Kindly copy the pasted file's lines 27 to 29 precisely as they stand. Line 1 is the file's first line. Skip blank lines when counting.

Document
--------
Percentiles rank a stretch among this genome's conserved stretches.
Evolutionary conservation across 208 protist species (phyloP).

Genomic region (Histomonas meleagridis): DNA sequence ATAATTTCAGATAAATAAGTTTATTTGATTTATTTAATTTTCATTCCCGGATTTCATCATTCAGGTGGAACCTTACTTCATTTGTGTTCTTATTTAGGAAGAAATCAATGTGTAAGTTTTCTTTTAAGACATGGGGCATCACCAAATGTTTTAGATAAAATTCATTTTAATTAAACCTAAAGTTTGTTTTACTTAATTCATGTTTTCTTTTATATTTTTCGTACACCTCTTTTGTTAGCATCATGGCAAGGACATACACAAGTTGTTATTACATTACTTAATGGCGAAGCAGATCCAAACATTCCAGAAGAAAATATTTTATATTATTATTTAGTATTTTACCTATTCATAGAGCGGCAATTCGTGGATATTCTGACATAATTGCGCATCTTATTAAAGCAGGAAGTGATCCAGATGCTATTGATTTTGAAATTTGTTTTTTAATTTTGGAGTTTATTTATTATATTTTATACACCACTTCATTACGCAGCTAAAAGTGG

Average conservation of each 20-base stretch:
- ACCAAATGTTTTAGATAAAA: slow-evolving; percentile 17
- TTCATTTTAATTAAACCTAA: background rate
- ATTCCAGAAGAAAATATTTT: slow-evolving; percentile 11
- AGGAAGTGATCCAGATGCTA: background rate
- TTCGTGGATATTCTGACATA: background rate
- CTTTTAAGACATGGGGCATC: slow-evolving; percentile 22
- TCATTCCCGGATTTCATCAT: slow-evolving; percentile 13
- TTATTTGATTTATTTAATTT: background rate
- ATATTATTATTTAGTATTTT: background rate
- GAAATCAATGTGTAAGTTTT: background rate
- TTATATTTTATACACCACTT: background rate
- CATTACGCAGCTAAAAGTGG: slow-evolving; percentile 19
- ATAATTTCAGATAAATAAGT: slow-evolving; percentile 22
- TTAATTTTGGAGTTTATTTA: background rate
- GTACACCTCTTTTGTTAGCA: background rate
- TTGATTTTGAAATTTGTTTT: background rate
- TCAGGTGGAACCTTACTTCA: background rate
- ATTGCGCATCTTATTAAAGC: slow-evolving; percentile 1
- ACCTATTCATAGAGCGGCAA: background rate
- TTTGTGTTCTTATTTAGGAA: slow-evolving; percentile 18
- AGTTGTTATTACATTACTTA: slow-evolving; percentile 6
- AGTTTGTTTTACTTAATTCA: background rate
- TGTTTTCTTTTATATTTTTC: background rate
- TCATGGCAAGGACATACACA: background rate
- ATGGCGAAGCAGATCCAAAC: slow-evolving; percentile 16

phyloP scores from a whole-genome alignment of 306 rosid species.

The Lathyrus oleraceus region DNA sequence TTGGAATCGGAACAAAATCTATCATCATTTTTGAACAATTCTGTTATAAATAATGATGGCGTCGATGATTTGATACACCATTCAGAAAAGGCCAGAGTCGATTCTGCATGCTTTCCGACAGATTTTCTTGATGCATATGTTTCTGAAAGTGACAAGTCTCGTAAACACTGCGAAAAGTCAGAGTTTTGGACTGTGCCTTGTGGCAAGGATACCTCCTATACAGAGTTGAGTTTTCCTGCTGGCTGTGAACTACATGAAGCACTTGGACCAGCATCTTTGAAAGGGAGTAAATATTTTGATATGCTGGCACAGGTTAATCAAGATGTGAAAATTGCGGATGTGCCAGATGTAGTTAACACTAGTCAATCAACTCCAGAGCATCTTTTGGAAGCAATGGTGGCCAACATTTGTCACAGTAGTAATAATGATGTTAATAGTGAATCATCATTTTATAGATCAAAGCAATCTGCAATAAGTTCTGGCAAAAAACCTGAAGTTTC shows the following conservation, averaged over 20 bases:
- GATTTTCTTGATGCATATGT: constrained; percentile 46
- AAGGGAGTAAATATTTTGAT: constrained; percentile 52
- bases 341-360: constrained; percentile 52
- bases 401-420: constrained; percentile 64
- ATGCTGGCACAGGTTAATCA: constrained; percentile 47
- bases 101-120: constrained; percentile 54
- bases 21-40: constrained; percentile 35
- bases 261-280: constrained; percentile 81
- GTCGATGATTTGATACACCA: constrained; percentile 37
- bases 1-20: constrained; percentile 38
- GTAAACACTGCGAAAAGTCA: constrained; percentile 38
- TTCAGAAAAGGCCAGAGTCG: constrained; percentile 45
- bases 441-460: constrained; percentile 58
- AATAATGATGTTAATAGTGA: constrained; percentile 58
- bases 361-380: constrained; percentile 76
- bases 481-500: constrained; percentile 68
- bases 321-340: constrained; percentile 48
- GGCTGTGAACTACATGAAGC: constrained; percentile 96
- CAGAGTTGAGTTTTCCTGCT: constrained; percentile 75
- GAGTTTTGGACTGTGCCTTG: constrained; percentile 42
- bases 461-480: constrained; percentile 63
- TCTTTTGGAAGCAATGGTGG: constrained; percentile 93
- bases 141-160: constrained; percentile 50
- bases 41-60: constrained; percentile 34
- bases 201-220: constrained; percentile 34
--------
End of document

- TGTTTTCTTTTATATTTTTC: background rate
- TCATGGCAAGGACATACACA: background rate
- ATGGCGAAGCAGATCCAAAC: slow-evolving; percentile 16